The other factor contributing to all the foot dragging was the robust nature and low failure rate of the existing system. When funds are tight, you have to make due with what you have. “In the 9 yr that I've been here in this group and the previous 20 yr, I have never heard of a failure in the electrical infrastructure, the power delivery system to the launch structure, or to the control rooms that has caused the scrub of a launch countdown,” Camacho says. “We may have a 30-yr-old infrastructure in a lot of areas, but it's redundant.”
Although Congress opened its wallet and the decision was finally made in the late '80s and early '90s to begin work on updating the system, continuing to acquire the funds necessary for the work has not been easy. Projects are regularly pushed back from one fiscal year to the next as costs exceed budgets, and getting Capitol Hill to approve adjustments to those budgets is next to impossible, but the work has gone on. “We help NASA determine of what they want to do what's the most critical to get done this fiscal year and push the remaining items out to future fiscal years,” Hopkins says. “Once they've gotten those dollars approved — they have some contingencies built in to handle minor changes — if it's a major change, then they have to go back to Congress to get a higher budget approved. And NASA probably isn't one of their favorite groups right now.”
No longer a technological symbol of America's race against communism, NASA's stock has fallen with both the government and the public; the Red Army has collapsed, but the bills keep adding up. Yet for the space program's stumbles, the size and scope of the electrical system by which the space center is supported is no less impressive.
Occupied by NASA and shared by Cape Canaveral Air Force Station, the Kennedy Space Center spreads out over a 140,000 acre plot of land on the eastern coast of Florida. The area is served by a 115kV closed-loop transmission system owned by electric utility Florida Power & Light that feeds the two main transformer substations in the LC39 and Orsino areas. The redundant system provides for seamless power in the event of the loss of an FP&L transmission line during launch periods. Although they enter the system through separate substations, both transmission lines circle the entire complex, allowing one to pick up the slack if the other should fail.
Yet even with such redundancy, Camacho and his team are never satisfied. With such high-priced equipment on the line — Space Shuttle Endeavor cost tax payers nearly $1.7 billion — even the slightest production errors caused by a power failure can cost millions of dollars, or worse, endanger the lives of the shuttle crew and support staff. Not only that, NASA maintains an aggressive launch schedule that can't afford to be altered by power reliability concerns. The need for uninterrupted power is so great, in fact, that NASA places severe restrictions on the kind of work that can go on near the date of a scheduled launch: A no-dig policy prevents anyone from even putting a shovel into the ground anywhere on the complex within 72 hr of a launch to avoid severing utility lines.
Although situations like the Space Shuttle Challenger disaster in 1986 increased concern for safety and proper process management, the strict demands for redundant, reliable power date back to the construction of the facility in 1965. Because the majority of the system infrastructure had yet to be updated when FW&A arrived on-site, the designers had a chance to see the lengths to which the original design team had gone to provide redundancy — and in some cases they found themselves scratching their heads.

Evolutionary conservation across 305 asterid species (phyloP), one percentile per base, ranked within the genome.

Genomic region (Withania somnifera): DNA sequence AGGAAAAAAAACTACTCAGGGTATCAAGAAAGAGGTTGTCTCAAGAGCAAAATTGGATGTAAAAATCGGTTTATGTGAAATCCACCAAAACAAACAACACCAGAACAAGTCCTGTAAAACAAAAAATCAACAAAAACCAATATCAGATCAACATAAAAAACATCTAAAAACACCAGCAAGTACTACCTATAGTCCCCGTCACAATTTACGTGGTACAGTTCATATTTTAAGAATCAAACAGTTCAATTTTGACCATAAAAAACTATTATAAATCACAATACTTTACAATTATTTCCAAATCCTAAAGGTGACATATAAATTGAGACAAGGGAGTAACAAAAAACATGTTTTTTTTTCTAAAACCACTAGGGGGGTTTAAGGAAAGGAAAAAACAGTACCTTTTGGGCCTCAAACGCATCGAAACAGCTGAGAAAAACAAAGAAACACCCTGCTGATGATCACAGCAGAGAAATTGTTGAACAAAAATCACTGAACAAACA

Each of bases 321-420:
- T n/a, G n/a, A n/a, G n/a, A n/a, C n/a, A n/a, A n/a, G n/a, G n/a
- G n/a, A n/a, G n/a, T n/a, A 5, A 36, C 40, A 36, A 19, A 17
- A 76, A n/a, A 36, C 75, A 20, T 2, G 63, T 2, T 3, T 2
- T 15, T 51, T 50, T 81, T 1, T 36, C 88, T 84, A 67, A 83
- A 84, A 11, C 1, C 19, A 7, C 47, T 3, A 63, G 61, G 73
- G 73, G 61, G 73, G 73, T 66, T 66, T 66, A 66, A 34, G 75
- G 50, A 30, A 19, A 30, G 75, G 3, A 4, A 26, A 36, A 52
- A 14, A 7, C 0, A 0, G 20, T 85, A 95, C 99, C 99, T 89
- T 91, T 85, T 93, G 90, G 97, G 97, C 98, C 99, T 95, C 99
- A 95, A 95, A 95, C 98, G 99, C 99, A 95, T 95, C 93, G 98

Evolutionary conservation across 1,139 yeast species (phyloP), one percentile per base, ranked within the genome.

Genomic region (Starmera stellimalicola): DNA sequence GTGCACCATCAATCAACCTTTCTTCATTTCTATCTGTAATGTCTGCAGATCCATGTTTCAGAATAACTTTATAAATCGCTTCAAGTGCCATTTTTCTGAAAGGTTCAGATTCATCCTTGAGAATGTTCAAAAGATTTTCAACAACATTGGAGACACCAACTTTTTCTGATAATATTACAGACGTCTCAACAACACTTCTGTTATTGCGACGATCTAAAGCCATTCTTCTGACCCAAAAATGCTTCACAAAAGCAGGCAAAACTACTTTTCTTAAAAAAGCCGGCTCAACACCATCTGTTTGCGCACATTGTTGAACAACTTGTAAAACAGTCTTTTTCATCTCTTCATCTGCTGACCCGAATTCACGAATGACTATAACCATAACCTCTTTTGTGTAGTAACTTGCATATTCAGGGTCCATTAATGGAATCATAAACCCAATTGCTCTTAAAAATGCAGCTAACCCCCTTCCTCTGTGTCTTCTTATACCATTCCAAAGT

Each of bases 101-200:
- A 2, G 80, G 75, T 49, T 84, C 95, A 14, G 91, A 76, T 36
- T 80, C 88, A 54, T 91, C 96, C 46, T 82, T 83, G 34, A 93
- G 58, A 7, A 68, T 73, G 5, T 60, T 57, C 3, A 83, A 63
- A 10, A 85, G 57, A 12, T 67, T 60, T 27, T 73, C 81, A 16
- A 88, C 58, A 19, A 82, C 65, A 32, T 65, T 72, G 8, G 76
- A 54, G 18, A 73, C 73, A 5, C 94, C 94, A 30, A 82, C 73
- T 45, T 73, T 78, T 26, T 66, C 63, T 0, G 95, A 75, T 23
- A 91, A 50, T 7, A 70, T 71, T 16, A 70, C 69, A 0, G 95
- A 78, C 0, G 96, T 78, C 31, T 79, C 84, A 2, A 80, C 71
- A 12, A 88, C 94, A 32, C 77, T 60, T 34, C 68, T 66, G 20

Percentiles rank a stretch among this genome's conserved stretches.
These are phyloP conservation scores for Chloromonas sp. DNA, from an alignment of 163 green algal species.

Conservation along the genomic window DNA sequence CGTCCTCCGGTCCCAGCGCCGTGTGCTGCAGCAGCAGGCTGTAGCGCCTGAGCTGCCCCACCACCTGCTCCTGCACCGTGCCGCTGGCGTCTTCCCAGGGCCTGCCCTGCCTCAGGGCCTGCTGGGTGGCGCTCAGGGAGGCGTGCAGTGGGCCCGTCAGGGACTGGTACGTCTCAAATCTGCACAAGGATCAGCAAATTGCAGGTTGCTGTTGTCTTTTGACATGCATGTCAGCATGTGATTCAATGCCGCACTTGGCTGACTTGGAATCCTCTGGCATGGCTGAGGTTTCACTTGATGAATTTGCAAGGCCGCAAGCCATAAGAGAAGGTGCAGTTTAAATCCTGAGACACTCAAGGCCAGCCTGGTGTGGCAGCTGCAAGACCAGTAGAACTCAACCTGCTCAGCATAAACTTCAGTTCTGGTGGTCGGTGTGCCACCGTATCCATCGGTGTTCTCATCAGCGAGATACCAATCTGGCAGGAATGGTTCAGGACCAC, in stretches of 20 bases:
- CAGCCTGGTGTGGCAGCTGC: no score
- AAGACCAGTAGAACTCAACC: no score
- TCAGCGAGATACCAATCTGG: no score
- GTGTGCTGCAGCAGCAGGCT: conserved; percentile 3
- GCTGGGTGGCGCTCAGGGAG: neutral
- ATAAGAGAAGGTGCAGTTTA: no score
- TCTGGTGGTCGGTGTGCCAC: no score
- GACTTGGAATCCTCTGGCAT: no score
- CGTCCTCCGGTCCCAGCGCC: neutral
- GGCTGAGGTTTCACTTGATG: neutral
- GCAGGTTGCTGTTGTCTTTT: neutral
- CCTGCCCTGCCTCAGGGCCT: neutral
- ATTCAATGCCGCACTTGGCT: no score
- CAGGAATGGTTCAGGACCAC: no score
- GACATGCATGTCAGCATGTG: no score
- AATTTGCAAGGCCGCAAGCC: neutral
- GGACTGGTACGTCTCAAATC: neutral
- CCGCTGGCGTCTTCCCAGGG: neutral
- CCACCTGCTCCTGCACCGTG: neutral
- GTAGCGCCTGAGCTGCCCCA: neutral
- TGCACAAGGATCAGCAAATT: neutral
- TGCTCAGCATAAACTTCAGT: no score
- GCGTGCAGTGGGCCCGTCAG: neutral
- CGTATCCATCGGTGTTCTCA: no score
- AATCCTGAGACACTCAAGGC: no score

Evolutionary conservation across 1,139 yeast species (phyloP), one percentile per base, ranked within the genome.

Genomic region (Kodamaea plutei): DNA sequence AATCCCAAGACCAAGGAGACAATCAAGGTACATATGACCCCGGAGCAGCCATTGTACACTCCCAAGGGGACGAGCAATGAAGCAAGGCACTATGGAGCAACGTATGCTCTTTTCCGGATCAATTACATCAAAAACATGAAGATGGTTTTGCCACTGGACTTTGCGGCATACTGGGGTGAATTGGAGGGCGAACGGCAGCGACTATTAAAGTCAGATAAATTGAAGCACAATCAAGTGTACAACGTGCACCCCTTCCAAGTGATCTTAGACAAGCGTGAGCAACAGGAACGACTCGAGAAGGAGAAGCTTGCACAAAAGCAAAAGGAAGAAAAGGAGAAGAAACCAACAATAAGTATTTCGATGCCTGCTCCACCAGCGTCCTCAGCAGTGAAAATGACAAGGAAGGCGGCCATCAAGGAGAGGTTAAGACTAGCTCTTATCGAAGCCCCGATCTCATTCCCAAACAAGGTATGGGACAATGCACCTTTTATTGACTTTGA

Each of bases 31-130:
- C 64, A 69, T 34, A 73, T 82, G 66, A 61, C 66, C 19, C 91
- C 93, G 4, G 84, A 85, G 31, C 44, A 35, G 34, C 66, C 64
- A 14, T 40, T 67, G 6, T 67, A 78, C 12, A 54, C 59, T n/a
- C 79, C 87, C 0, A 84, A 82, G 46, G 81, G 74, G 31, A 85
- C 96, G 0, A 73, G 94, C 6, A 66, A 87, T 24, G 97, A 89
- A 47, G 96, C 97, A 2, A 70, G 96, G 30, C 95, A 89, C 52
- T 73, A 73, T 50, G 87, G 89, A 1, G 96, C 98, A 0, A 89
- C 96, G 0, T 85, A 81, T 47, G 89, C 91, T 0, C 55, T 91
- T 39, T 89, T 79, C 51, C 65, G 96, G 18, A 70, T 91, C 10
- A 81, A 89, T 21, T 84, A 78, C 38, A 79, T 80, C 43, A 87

“They've got things on top of things,” says Dan Field, senior electrical designer. “By trying to make the existing system work without having to take a full-fledged outage, they had configurations that sometimes were really stressful to look at.”
Although much of the confusion in the original design has been cleared up in the past 10 yr, the fact remains that NASA will simply not accept outages. Because the work that goes on in the various processing facilities is so important, they even consider it an outage to take down a redundant feed, making it difficult to do the renovations necessary to make sure power won't fail in the future. No one wants their system to fail, but such stringent guidelines for what constitutes acceptable power loss has not only given the FW&A team pause when designing the system upgrades, but also made scheduling of outages for analysis or construction like “pulling hens' teeth.”
“Even with backup generation, they get real antsy if we have to pull down one of their backup feeds for maintenance,” Hopkins says. “They have to have meetings of all kinds, and it takes a while. They don't volunteer to have their redundant feeds taken away. A lot of the contracts get extended for months because of the fact that they may be processing a payload, and they're not willing to give up that redundant feed until that processing has finished.”
Even Camacho agrees the space center's demands for system redundancy can cause a problem and that sooner or later, something has to give. “It's a tough sell, but you have to inform them that when they come out of this configuration they'll be in a much better situation because this is a planned outage,” he says. “If we keep on delaying this project, eventually some of that equipment is going to fail, and then you're going to be in what we call an emergency outage. There your options are very limited.”